Horses need to be fed at least 15g/kg of feed per day (dry matter), corresponding to about 9kg hay (11kg if soaking is intended prior to feeding) or 10-12kg of haylage, for a 500kg horse that does not have access to pasture. Because grazing is usually not available all year-round, most horses in the United States eat a mix of hay and grain. Grass and weeds are the horses natural forage, and most owners give horses plenty of grazing time in a pasture. Depending on what kind of climate you live in, you may not have the luxury of getting your horse out into lush pastures and feeding them the delicate plants and grasses.
Another factor to consider is if you do have horses who are allowed to graze freely, you need to ensure there are not any plants that could be harmful to the horses. Good grassland, or pasture where the animals are allowed to graze, can provide inexpensive fodder for horses, but the pasture needs to be maintained. If you have horses, you must monitor any horses eating too much grass, as excessive grass consumption may cause laminitis.
You may also have a similar issue with high-quality grassy hay that you have with grassy grazing, so you are better off restricting the amount of time they spend in their feed buckets, along with a few of your companion horses. Horses that spend a lot of their time confined in their stalls are not doing a lot of grazing, but their natural feeding patterns can be copied by keeping the hay out in front of them most days. In practical terms, horses would rather have a steady diet of smaller amounts throughout the day, just like in nature while foraging in a pasture.
To fulfill their nutritional needs, they will spend much of their day foraging, eating a little grass and some hay. Horses will graze up to 20 hours per day in order to get their caloric needs met, and these large animals are slow moving while eating. Horses are herbivores, and need to graze on grass or eat other plants in order to properly digest their food. Because of the extra-long digestive tracts in all horses, horses require a high-fiber diet, and they must eat lots of smaller meals per day, rather than one big meal several times per day like us humans.
A horse generally needs to consume 2-2.5% of his or her body weight every day in grass or hay, meaning that an average adult horse of 450kg would eat about 11kg per day. If you are feeding a horse a concentrate like grain as part of his or her diet, roughage should still be at least 50% of his daily bodyweight food intake. If the hay is insufficient, grain may be added, but a horses caloric load should always be derived from roughage.
While hay and haylage may provide all of your horses calories, hay and haylage should not be the sole source of nutrition for them. While it is not a horses sole source of fuel, hay is the most important of the harvested coarse feeds horses consume around the world, particularly in places where growing grass is not always an option. Grain is meant to supplement the hay, and provides a good source of vitamins, minerals, and additional calories for horses with higher metabolic needs.
Mules require less protein than horses, and they are better off with grass-fed hay supplemented with vitamins and minerals. Sometimes vitamin/mineral supplements are needed if feed is poor hay, if the horse is stressed (illness, traveling, showing, race, etc) or is eating poorly. The average modern horse, fed good hay or grasslands and doing little work, generally does not need supplements; however, horses that are stressed by aging, intense exercise, or breeding may require extra nourishment. Most horses may be fine with hay-only grazing, although broodmares or growing, heavy-working animals may need supplements in their diets for adequate protein and vitamins.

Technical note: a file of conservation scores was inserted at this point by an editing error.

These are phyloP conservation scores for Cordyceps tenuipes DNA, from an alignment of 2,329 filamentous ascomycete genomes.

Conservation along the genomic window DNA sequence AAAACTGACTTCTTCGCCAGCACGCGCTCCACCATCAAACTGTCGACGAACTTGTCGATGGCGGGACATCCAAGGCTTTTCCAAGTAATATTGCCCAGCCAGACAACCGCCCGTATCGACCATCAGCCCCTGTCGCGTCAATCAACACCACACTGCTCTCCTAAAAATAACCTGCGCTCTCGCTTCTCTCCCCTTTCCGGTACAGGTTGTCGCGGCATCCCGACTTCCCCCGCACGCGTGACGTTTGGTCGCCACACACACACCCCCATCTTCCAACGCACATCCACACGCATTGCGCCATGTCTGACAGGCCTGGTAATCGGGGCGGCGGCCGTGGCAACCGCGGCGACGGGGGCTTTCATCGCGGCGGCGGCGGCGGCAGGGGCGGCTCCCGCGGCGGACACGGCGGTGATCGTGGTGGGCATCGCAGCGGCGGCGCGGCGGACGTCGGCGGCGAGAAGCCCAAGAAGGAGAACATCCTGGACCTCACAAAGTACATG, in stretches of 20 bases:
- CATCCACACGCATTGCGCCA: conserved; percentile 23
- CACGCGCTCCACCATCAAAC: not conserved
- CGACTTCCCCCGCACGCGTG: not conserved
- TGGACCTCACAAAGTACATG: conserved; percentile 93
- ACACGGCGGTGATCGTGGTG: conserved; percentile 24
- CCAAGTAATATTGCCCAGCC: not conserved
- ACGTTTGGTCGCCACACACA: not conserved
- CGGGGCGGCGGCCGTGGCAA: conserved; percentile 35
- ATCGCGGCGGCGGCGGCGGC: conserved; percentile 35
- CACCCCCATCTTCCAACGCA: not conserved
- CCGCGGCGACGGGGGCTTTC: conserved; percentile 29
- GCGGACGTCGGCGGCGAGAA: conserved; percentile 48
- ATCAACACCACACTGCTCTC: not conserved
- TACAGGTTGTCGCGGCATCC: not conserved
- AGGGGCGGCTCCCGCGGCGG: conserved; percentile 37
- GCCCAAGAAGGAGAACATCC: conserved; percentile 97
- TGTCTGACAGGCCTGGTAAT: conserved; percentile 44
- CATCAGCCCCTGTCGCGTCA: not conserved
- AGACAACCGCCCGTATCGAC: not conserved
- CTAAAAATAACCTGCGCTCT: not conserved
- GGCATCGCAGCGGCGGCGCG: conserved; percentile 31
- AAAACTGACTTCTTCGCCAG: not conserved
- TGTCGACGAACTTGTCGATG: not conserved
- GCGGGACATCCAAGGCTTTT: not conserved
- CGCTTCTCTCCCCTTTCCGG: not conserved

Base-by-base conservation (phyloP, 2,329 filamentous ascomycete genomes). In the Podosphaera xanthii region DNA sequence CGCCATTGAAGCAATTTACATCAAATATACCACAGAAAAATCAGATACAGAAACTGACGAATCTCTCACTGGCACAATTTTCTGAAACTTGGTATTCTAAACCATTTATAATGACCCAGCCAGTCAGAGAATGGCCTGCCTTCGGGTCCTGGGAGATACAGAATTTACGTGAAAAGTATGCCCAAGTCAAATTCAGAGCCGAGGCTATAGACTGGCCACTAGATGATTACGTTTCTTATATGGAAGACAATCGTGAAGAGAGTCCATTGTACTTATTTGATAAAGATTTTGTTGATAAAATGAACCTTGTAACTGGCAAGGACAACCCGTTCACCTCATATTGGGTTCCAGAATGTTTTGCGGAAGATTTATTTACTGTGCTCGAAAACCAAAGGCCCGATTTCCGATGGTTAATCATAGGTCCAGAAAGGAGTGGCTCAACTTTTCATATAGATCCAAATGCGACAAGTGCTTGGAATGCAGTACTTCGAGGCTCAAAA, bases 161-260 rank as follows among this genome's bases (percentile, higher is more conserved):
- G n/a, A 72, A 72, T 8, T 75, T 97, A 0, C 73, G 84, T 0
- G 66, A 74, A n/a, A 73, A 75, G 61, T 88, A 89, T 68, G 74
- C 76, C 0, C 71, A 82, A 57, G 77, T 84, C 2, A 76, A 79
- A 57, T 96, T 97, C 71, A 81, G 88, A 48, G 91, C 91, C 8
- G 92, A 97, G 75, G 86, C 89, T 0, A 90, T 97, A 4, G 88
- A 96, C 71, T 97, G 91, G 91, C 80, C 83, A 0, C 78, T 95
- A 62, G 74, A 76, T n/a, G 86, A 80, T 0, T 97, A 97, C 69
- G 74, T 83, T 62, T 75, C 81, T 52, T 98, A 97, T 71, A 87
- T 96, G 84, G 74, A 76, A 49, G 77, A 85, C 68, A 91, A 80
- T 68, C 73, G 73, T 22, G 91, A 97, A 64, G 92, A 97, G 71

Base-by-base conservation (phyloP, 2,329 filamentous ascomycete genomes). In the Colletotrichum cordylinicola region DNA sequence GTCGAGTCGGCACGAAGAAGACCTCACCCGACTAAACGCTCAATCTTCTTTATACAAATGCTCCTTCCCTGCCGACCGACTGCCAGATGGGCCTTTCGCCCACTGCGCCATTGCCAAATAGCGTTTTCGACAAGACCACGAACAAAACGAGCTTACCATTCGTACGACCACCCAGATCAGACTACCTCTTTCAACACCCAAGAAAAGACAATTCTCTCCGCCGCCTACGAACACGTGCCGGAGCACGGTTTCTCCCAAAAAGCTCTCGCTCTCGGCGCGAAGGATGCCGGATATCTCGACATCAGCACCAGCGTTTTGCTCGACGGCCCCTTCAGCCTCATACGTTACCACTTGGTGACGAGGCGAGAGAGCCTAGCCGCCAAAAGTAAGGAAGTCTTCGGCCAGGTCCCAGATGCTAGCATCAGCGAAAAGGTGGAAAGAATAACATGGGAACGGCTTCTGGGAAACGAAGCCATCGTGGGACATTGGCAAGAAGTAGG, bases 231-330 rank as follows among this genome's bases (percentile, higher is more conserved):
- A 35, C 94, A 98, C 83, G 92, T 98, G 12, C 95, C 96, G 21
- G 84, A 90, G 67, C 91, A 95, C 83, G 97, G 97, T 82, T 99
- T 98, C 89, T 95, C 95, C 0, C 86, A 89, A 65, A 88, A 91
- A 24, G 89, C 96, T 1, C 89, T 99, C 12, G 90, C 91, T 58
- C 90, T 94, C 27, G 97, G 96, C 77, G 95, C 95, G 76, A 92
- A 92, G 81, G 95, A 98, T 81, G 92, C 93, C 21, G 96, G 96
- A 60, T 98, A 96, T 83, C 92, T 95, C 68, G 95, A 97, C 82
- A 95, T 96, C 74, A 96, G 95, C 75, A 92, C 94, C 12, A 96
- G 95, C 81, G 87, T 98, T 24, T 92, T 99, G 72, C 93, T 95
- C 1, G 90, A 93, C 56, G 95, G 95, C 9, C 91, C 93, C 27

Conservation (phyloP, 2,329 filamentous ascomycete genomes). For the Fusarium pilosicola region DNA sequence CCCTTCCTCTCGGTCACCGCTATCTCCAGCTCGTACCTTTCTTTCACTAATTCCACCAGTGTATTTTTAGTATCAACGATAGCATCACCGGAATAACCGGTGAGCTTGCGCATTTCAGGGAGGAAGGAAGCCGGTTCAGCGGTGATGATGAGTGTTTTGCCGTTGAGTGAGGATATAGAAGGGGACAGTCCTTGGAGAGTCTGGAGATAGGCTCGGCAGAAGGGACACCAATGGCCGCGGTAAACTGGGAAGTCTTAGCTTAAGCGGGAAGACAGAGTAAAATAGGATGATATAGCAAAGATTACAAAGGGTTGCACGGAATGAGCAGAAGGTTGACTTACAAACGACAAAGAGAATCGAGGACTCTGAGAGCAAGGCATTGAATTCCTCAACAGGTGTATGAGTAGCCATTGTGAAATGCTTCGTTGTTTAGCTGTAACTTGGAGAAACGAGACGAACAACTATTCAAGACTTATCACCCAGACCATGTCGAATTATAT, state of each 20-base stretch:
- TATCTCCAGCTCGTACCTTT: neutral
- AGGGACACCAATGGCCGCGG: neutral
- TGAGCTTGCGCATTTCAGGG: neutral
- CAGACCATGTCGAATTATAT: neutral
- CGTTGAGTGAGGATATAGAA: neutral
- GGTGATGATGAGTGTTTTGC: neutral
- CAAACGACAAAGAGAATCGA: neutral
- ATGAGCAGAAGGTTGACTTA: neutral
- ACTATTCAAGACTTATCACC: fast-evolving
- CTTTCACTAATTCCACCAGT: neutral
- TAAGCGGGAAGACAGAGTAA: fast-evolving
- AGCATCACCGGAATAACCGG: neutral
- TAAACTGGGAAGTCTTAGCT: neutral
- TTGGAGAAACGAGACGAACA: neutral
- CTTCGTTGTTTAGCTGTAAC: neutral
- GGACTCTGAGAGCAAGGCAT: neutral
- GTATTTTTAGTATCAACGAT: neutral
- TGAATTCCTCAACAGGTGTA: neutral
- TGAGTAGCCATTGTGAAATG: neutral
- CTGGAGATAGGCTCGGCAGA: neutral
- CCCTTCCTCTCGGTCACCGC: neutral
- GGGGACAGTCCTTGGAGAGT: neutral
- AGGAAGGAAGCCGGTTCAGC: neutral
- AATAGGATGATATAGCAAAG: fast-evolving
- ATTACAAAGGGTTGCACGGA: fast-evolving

Oats are the most common grain for horses, however, small amounts of grains, such as corn, may also be fed to your horse. Hay, oats, alfalfa, and other grains comprise most of a modern horses diet, with occasional treats for horses and human foods such as apples and carrots thrown in.
That said, it is important to keep a balanced diet, with all of the necessary food groups; heres a brief guide on what to feed horses. By knowing what horses prefer to eat, you will be able to give your horse whatever they enjoy eating, making sure that you are keeping them in a healthy range.
In this guide, we are going to cover the basics of feeding and watering horses, including what makes up their diet, what supplements you might need to offer, and what you can and cannot feed them, and highlight a few issues with feeding as well as tips to succeed. If you are considering changing a horses diet, or you have a new horse and you would like to discuss what to feed him, or if you generally would like to learn more about what horses eat, please feel free to contact us and talk with one of our Nutritionists. We hope that this guide has given you a good understanding of what a horses diet should be like, and what a horse may or may not eat, and has provided valuable advice for finding feeding problems and getting the right nutrition.
Some feeds are specifically designed for younger, growing horses (weanlings and yearlings); and for older horses (adults) who are older and have special nutrient needs. Some commercial feed companies produce ready-mixed, easy-to-use, specially formulated feeds for horses on hay-based varying diets, such as grass-fed or alfalfa. If you are fortunate enough to have a large enough pasture where your horses are allowed to roam freely and enjoy the grass, you may want to include a few delicious fruits and vegetables treats to supplement their diet.
Most horses that are in easy working conditions need just hay (also known as feed) and water to cover their nutrient needs, although a horse who is working more might need to have his or her hay supplemented with a concentrate such as grain to help satisfy their needs.